King Buzzo

You Just Don't Argue with Joe Mantegna

The Melvins
The Town Pump
Vancouver, B.C.
Wednesday, October 9, 1996

Review by Darren Kerr
Photography by Ed Schuld

There's a line from David Mamet's House of Games where Joe Mantegna tells his cohorts, "Well, on this Wednesday evening, the Melvins showed a full to bursting house some dinosaur monolithic rock music of the highest intensity."

Thus, there was an air of great expectancy permeating the crowd; after all, this was the Melvins, Boner Records' flagship band (along with Steel Pole Bathtub), creators of the rat riff classic records Osma and Gluey Porch Treatments, before moving on to the gargantuan riffage of Eggnog, and later Stoner Witch. The Melvins always leave people guessing what their next move is going to be, much like the modus operandi of Ween. With the release of their newest CD, Stag, they may, however, have pushed the envelope too far, as even die-hard fans have written the album off in the same manner as Neil Young's fans have shunned his Trans album.

Dale Crover The band's first set (of three) was off kilter. Something was different, and I couldn't figure it out until they started the second set, for King Buzzo was playing bass, Mark Deutrom was playing guitar, and I didn't realize that something was amiss! Such is a testament to the Melvins' individual talents that they feel at home with each other's instruments. The set started with unison harmony notes and Deutrom's single ringing note and built into Buzz channeling Mike Watt as he pounded and throttled barrage after barrage of spastic bass chords and thunderous runs. Dale Crover, to coin a phrase, hit his drums like they owed him money. Near the end of the first short set, they played an incendiary jam which may or may not have been a fractured "Back Door Man" that flat out rocked, baby!

During the intermission, people around me were trying to figure out what they had just witnessed.

The Melvins opened the second set with "At the Stake," with Buzz playing guitar and Deutrom playing bass, everything as it should be. Buzz loomed large over the crowd, looking every bit the dinosaur rock god with his Hawaiian shirt and hair by Proctor-Silex. At the sound of the first riff, a cheer arose from the crowd, for this was the first recognizable song the Melvins had played. From this point on, my spine was tingling and my ears were taken to Amsterdam, Disneyland and Detroit all at once.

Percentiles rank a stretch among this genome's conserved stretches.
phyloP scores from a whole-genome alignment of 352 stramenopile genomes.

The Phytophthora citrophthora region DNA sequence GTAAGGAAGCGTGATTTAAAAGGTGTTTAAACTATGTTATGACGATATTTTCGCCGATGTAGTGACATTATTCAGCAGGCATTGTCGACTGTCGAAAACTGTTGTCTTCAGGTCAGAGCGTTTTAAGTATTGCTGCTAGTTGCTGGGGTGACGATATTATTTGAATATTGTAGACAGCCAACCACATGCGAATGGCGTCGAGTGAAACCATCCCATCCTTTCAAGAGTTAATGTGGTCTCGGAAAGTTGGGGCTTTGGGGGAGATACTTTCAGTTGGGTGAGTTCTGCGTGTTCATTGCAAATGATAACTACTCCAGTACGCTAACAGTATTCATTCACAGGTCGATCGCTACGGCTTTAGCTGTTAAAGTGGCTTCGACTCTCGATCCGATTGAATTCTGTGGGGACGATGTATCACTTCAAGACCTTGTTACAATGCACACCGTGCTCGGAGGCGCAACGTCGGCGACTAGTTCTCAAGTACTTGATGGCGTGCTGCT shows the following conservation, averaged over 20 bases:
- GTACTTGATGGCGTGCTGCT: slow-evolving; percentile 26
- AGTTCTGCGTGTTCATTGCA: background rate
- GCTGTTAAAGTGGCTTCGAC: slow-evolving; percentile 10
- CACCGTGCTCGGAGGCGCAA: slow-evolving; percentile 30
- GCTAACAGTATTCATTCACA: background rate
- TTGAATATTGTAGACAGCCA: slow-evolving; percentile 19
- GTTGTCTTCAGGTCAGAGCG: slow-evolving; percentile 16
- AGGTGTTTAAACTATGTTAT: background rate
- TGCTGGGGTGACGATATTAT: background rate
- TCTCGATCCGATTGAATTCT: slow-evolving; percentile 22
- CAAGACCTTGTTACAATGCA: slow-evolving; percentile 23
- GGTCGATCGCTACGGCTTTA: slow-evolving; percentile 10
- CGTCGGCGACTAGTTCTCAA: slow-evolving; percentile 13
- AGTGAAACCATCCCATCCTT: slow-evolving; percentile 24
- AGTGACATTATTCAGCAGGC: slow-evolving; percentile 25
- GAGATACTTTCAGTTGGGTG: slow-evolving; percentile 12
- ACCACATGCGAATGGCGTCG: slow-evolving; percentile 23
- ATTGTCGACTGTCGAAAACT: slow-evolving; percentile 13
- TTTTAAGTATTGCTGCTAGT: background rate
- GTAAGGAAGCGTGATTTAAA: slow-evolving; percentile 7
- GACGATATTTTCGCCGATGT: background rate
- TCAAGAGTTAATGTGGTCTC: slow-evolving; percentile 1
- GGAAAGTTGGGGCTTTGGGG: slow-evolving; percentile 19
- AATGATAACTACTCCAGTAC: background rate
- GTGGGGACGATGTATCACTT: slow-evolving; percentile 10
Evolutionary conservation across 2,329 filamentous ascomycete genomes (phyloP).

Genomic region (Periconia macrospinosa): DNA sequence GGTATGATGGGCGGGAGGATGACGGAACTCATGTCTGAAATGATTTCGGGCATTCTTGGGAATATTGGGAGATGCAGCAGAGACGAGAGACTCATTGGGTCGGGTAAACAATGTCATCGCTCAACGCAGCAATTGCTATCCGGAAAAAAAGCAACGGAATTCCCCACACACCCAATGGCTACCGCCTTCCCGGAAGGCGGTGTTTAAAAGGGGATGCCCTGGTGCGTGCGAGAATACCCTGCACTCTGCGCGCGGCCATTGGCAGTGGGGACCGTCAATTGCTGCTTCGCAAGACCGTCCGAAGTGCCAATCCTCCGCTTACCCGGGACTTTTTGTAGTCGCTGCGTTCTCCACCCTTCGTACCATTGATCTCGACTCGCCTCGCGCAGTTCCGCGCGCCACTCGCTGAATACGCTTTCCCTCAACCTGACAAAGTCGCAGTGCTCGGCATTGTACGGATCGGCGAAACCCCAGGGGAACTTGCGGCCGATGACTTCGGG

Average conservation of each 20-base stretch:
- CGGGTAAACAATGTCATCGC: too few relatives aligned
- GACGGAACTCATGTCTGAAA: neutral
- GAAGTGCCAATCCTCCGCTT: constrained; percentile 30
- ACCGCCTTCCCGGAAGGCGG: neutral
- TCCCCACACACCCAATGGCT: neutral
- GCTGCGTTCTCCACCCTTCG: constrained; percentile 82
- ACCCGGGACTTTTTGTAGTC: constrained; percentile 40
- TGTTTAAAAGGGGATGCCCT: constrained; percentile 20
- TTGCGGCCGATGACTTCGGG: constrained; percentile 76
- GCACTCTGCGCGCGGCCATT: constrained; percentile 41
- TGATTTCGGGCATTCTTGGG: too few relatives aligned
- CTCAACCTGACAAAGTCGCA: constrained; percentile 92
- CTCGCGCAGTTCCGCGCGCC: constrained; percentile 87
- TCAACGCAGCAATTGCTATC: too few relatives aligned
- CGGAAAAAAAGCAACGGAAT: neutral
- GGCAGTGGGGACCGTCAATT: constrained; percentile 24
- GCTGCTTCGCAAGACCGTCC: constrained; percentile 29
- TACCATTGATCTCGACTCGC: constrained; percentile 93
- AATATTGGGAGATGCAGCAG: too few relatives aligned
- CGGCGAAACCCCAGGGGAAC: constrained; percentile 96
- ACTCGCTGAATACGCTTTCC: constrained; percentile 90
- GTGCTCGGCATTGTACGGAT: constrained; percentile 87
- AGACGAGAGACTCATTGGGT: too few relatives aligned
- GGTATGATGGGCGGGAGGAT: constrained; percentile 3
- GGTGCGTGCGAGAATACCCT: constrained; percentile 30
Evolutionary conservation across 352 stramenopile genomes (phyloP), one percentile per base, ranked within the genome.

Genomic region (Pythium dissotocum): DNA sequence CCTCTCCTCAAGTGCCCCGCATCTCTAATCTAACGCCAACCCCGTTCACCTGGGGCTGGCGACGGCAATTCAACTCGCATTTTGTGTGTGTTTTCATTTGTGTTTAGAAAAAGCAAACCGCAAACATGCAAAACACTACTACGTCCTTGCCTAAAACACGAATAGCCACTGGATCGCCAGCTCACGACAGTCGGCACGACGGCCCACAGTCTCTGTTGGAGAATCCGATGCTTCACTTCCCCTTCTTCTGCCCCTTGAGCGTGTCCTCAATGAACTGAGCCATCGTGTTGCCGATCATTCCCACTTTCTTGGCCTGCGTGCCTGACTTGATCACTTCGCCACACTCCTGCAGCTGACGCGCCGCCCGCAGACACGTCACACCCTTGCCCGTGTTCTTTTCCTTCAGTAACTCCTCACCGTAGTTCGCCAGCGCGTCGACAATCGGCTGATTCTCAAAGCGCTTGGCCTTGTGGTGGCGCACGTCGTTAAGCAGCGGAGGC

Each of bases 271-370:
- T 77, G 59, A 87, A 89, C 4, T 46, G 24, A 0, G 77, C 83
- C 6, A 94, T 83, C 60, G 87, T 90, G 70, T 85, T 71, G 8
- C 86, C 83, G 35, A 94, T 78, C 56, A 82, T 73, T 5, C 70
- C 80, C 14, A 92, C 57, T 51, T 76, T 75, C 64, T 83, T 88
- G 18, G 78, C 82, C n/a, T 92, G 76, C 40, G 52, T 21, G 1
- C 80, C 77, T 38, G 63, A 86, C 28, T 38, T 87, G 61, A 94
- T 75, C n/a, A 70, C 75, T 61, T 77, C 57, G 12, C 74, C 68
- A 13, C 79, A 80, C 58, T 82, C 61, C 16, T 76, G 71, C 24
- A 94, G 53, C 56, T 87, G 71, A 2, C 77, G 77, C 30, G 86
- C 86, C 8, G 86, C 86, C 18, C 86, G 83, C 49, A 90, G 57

Much of what was happening focused on songs from Stoner Witch. They played an amazing "Roadbull" which had the punters in the pit careening around like pinballs while Buzz was shouting... well, whatever the hell it is that he yells in the chorus. Lots of people were whistling along with Crover's military drums rolls at the end. I'm not used to seeing Buzz's head singing "Revolve" while still attached to his body, as it wasn't, in the video, but it was intense. Deutrom played some really funky low-end bass all over the closing coda.

Mark Deutrom The band also played teeth-jarring renditions of "Queen," "Sweet Willy Rollbar," "Goose Freight Train," and at one point in the middle of either "Magic Pig Detective" or "Shevil," the band suddenly froze for like ten minutes while waves of feedback rose to helicopter peak intensity. This stopped the pit cold as everybody stared at the stage with something resembling awe. The aforementioned "Shevil" was stunning, with Buzz letting the words drip out like he was a displaced deity looking for Shangri-La.

They might have played things off Houdini or Lysol; it's hard to tell when you listen to a Melvins' album. It's a full listening experience where titles are secondary and songs and riffs and even sets blur into each other. At one point, Crover played acoustic guitar while keeping the bass drum going during a blues tune from Stag.

There was no between song patter and Deutrom's facial expression alternated between poker face and very slightly grinning. There was no need for crowd interaction: this show was quite simply and inevitably inspirational, massive, and just plain old fucking marvelous.

First published in Drop-D Magazine on October 24, 1996

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